What’s it like going through the UAMS campus and talking to providers and patients?
The health care providers at UAMS are still delivering the great care they have always delivered. COVID-19 has changed the way we do some things, but the care of patients and education of students goes on. In fact, it’s growing in many areas like orthopedics, our Winthrop P. Rockefeller Cancer Institute and digital health.
We find ourselves in unusual and stressful times. The pandemic has taken a toll on many of our health care providers who have been doing their best to battle this disease for more than 18 months. They are the most dedicated team I’ve ever known. They are true heroes, but they are human and many are exhausted and tired of COVID-19. Many of our nurses are working 12-hour shifts and extra shifts to help in the midst of the nursing shortage affecting hospitals across the U.S. I’m amazed at their dedication and resiliency.
Does UAMS need more government funds to battle COVID? If so, where would that money go?
We appreciate the support we received in the past like CARES Act and American Rescue Plan funding that allowed us to make up for lost revenue and avoid layoffs when we had to stop seeing patients in our clinics and performing elective surgeries. Along with health care workers feeling the stress of this pandemic, the financial implications are every bit as real.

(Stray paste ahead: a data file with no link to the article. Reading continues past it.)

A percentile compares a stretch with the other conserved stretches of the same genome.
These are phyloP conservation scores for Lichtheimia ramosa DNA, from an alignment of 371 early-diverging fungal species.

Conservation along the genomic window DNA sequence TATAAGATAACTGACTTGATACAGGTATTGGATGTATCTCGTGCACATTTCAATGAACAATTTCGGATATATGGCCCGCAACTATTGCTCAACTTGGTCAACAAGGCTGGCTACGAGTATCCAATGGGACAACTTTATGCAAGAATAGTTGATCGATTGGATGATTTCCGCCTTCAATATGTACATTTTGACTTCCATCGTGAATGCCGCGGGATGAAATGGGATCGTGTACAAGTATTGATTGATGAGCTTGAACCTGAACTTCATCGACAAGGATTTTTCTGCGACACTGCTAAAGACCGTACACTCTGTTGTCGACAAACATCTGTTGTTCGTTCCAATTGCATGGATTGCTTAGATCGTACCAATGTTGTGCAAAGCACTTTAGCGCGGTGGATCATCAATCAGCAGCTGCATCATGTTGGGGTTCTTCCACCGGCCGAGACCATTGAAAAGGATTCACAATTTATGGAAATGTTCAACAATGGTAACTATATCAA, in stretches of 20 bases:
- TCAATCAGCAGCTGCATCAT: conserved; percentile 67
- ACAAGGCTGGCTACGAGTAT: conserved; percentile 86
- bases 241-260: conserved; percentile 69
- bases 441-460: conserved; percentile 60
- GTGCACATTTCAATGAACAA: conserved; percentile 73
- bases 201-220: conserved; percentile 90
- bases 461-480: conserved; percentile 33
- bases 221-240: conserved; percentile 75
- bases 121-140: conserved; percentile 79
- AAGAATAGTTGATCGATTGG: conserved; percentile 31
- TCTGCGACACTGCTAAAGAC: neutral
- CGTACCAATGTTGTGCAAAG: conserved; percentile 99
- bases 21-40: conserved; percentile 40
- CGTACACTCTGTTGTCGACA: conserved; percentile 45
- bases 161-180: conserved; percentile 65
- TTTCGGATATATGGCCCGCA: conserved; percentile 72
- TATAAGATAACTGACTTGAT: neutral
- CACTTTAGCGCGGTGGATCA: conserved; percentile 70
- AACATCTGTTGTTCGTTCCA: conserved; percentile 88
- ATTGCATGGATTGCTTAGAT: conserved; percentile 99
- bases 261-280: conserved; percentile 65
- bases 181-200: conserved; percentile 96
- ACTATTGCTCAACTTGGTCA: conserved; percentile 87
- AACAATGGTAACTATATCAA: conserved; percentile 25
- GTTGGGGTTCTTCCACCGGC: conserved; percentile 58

Has the pandemic exposed any shortfalls with the current health care system?
I think the major shortfall the pandemic has exposed is the vulnerability of our health care system. It shows the unprecedented strain on a system that is handling a record number of COVID-19 hospitalizations while also treating those who need medical care from non-COVID illness, injury or natural disasters. There were places in the U.S. where the health system nearly collapsed. People do not stop getting sick or injured during a pandemic. It has almost become too much to handle.
What do you think the next six months will look like for UAMS?
I’m hopeful that as more Arkansans get vaccinated, we will see COVID-19 cases level off to a point where our health system isn’t so stressed. Regardless, we will continue to provide the best care possible to our patients and the best education for our students and search for new scientific discoveries.
This content was originally published here.